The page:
Life Processes Through the Elements Warmth, Light


  1. The sulphur warmth process: Ever at work at the surfaces of things, sulphur, as sulphate, infiltrates the interstices between the soil’s colloidal particles and exposes their surfaces. In short, sulphur is the ‘open sesame’ to the soil’s mineral storehouse.
  2. The silica light process: Always at work in the boundaries, silicon, along with light, is of key importance for containment and transport. In fibrous tissues, particularly in plant stems, this silica process forms the linings of capillary vessels, and these transport vessels do double duty as connective tissues—for example, in the stems of fruits.
  3. The carbon photosynthesis process: In the leaf the magnesium/chlorophyll complex that catches light is stationary, though it vibrates like a tuning fork. Via phosphorous, it sends the energy it captures to where water and carbon dioxide combine to make sugar and release oxygen. The rate of photosynthesis is determined by the transport speed of the energy boosted phosphorous, as well as the transport of sugars once they are made. The reason why brix readings for C4 grasses like sugar cane, maize or sorghum are taken from the bases of leaves or stems rather than from leaf panels is these plants rapidly move sugars away from where they are made.
  4. The boron root exudation process: When boron is sufficient and the uptake of water and nutrients from the soil is strong, photosynthesis will be productive, and root exudation will feed nitrogen fixation and nitrate reduction.
  5. The molybdenum amino acid (nitrogen fixation and nitrate reduction) process: In this process microbes uses root exudates along with molybdenum to fix nitrogen. They require roughly 10 units of carbohydrates to fix one unit of amino acid.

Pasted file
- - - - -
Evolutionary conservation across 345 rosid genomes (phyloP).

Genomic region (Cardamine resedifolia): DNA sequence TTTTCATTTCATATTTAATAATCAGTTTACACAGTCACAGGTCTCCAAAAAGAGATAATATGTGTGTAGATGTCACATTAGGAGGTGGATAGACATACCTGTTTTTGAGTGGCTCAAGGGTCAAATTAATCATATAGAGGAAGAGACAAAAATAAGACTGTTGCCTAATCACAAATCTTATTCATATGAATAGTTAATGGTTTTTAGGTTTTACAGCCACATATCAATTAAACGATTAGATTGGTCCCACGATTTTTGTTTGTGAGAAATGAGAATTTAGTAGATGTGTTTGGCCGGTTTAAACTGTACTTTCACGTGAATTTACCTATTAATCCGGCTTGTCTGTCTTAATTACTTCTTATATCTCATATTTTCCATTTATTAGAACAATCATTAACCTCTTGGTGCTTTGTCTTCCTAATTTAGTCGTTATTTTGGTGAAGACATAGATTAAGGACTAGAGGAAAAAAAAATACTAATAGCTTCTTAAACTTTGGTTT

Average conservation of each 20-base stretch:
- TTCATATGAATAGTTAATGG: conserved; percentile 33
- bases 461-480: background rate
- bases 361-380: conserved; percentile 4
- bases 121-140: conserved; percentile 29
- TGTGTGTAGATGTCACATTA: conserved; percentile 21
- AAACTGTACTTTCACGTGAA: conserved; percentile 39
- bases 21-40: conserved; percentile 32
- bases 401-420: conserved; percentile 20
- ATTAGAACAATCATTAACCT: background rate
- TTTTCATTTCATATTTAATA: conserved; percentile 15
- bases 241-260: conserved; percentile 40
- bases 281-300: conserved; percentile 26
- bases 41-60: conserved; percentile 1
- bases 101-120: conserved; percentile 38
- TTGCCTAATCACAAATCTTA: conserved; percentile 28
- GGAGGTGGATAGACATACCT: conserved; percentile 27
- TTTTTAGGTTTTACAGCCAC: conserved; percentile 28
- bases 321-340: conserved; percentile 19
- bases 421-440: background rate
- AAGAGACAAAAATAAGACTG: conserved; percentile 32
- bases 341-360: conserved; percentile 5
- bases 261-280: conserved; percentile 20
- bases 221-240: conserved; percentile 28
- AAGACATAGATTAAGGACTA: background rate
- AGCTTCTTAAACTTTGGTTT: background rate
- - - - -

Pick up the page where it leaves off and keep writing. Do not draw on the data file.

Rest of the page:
6. The lime digestion process: Soil animal life, starting with protozoa, provide the daily digestion and release of fresh amino acids that makes this process efficient. This is a lime process that feeds amino acids and minerals back to the plant so it can capture energy, etc.
  7. Return to the silica light process: The overall process is one of taking up amino acids and minerals from the soil so the carbon process in the leaves can capture energy and make carbohydrates for growth. This feeds root exudates to soil microbes which require molybdenum to fix nitrogen and thus to feed protozoal digestion. The nitrogen soil process requires roughly 10 units of carbohydrates to fix one unit of amino acid. Working properly, this feeds amino acids and minerals back to the plant so it can capture energy, etc. The dynamic interplay between what goes on below ground and what goes on above depends on boosting each activity at the right times, morning and evening—as if we were pumping our farms or gardens up on a swing set.

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